It is usually said that « every right carries an obligation, » and so rights too have mutuality about them. An example of this would be the often proclaimed « right to employment. » If one exercises the right to employment, he by that very act assumes the obligation to render a just amount of diligent, reliable labor according to the direction of his supervisors. For this, he justly claims an appropriate wage. Hence, one may say there is mutuality.
However, there is a vital difference. The only reason to call something a « right » is because the choice to exert a right is unilateral, not a matter of mutual agreement between the person in whom the right is vested and the person on whom the claim of right is made, even though one may become obligated in some way by exercising the right. The bearer of a right has the freedom either to exert the right or’ to refrain from doing so; the one on whom the claim of right is made has no freedom to refrain from honoring the claim if it is exerted. Hence, there is mutuality once the right is exerted, but the exercise itself is not a matter of mutuality. The true mutuality is in the agreement to exchange labor for wages, which is posterior to the right. If there is an obligation that genuinely corresponds to the right itself, it is not an obligation owed to the employer. The right to employment is vested in the head of a household, for example, in virtue of his obligations to his family, not in virtue of anything owed to the employer prior to the exercise of the right [4:105].
The abundant use of the term « right » in Catholic social teaching is thus a problem for those who want to expose those teachings to business men and women. By its nature business is not organized as a word of right, and structuring the Church’s ideas in terms of right amounts to speaking a strange and alien language in the world of business. Right has the characteristic of being unilateral. The obligation that is involved is not mutual. In business on the other hand, relationships are typically those of mutual obligation. Contracts and commercial transactions of all sorts generally have that character. Personal relationships in business are also generally ones of mutual obligation. The employee has obligations to his employer, but the employer likewise has obligations to his employee.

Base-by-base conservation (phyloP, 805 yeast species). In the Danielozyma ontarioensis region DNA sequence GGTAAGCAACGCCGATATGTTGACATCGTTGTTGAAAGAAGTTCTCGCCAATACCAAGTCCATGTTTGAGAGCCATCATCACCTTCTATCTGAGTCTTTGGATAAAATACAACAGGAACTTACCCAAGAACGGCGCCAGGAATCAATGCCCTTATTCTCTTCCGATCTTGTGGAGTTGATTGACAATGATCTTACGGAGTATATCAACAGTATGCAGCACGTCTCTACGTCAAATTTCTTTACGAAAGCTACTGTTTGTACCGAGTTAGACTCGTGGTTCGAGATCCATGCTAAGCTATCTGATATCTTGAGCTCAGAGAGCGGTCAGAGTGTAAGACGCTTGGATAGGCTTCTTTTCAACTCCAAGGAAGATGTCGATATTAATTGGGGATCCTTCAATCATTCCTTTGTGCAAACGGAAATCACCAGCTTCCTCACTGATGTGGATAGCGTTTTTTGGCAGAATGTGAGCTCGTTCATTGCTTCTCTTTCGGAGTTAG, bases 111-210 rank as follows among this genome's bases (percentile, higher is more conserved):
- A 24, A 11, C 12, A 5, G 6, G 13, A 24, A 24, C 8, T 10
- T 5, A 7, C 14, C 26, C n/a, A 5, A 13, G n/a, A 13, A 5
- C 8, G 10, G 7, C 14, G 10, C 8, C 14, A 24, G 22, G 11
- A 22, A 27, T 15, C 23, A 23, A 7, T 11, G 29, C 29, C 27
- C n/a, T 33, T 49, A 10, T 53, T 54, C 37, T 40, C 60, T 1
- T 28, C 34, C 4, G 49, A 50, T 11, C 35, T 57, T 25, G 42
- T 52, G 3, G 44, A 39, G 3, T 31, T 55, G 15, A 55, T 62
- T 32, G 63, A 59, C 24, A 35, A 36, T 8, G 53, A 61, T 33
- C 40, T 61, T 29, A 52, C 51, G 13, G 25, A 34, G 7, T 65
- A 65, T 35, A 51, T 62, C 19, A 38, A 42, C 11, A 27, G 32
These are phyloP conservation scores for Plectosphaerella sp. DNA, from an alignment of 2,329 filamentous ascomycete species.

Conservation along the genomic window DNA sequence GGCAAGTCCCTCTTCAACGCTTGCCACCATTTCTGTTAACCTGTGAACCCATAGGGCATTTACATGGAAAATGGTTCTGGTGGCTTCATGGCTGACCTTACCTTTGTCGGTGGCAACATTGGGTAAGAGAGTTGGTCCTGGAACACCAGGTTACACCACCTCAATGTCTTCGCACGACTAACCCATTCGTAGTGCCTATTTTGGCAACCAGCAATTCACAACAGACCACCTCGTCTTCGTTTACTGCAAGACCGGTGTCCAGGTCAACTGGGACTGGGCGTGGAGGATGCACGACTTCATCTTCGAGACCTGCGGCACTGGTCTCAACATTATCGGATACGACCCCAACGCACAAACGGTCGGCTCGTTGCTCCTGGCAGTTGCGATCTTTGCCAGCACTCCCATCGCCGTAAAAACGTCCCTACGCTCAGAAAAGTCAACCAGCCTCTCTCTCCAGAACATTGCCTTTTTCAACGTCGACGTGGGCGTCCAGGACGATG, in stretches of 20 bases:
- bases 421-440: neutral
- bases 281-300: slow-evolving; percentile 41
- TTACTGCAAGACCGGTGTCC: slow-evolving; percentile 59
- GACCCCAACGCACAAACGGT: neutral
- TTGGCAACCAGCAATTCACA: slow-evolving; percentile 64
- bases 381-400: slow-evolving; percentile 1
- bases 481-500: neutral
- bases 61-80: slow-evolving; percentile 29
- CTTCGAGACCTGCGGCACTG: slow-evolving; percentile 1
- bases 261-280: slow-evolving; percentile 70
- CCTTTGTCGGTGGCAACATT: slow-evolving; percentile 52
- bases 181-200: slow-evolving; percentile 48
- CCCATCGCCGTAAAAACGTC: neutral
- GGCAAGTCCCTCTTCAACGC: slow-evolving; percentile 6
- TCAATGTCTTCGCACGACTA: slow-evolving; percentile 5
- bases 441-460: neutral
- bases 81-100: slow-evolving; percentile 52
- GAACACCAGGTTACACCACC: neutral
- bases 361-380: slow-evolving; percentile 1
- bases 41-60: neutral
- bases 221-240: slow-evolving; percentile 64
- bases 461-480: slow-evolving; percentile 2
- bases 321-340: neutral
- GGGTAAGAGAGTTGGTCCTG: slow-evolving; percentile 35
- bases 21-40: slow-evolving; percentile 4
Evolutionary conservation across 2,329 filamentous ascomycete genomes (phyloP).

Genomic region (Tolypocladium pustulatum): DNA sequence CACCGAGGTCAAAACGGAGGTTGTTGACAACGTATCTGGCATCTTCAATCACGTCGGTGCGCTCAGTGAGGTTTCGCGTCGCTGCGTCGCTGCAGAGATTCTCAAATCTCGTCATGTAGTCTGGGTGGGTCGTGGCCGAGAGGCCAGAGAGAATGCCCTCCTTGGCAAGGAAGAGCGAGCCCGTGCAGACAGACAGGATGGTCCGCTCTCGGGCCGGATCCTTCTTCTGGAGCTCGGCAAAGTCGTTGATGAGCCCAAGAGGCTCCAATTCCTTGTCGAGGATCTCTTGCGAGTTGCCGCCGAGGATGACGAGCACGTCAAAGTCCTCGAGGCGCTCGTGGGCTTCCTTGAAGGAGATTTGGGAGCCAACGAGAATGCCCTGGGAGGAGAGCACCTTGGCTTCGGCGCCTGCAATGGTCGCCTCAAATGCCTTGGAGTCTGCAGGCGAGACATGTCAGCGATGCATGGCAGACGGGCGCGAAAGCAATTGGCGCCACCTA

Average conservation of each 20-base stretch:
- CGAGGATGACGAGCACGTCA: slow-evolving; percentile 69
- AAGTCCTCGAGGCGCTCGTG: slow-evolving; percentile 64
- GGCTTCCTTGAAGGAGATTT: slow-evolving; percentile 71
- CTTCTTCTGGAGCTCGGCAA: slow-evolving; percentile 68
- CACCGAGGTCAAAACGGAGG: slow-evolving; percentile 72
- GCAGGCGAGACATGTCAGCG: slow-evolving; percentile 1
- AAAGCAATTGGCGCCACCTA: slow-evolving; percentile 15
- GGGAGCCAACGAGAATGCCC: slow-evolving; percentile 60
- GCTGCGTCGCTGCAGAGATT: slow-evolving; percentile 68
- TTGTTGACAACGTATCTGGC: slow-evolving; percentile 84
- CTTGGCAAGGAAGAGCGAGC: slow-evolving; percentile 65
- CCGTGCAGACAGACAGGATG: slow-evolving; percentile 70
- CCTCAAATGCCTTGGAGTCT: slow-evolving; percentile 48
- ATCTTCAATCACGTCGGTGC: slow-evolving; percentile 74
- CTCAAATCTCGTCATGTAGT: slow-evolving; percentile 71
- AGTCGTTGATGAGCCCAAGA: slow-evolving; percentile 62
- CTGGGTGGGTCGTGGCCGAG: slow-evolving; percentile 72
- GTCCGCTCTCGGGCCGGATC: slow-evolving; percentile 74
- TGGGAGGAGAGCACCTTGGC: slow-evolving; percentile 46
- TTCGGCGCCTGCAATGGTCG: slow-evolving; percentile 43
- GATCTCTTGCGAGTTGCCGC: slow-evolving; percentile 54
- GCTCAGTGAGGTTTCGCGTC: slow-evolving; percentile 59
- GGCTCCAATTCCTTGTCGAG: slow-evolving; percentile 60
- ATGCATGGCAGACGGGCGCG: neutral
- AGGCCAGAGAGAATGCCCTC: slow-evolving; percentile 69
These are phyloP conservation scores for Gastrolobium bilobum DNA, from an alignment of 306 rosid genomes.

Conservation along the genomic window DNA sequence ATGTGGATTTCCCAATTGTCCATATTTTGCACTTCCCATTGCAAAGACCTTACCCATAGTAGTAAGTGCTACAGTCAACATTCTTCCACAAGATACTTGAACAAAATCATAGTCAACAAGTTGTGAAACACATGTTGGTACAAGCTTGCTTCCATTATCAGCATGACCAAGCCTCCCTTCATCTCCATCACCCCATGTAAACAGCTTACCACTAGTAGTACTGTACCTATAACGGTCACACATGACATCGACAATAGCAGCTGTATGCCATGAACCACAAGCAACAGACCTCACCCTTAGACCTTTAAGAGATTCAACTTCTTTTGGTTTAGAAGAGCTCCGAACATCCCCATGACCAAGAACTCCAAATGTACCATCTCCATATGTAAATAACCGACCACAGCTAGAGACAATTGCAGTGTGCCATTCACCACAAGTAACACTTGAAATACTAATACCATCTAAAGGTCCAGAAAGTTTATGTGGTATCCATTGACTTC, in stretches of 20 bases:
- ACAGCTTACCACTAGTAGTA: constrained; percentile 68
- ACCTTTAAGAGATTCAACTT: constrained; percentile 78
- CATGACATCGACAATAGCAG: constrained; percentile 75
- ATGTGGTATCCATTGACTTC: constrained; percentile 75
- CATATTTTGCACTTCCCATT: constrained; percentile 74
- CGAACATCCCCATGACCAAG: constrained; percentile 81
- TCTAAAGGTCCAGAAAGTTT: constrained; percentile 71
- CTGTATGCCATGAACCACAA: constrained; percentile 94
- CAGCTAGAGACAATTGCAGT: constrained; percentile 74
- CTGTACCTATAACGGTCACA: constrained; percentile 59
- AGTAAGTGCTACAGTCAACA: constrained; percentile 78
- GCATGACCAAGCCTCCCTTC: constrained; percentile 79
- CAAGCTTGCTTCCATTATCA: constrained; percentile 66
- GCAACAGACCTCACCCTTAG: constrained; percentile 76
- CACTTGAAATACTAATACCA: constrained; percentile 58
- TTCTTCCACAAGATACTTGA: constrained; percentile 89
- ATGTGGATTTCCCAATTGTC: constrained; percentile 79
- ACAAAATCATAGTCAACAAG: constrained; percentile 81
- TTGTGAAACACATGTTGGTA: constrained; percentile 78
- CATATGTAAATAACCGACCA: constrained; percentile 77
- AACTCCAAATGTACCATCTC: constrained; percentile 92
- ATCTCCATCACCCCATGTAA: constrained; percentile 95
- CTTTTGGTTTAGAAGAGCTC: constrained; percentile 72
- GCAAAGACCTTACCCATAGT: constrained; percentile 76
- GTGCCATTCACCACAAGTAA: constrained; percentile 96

Moreover, we should be careful to note that a wage is only one of the obligations owed to an employee, and it is sometimes less important than other obligations such as professional respect. Likewise, a fair day’s work is not the only obligation an employee owes to his employer. A degree of loyalty and respect are also justly due. People whose working lives are structured in the way as webs of mutual obligation simply have a difficult time relating to teachings that are phrased predominantly in terms of rights.[ 11]
Pronouncements on social justice emanating from Rome seem to be based on an assumption that capital is an endowed factor of production, whereas American business people know it to be accumulated [4:16]. In the past, particularly in Europe, it was different, but today capital goods are not gifts from nature nor are they « found goods » to those who have them. Instead, they are substantially dependent on people throughout society saving income generated by hard work and sound investment. I suspect that this assumption, as well as the free use of the term « right, » is actually rooted in a certain cultural bounding in the hierarchy of the Church — a kind of Eurocentric provincialism.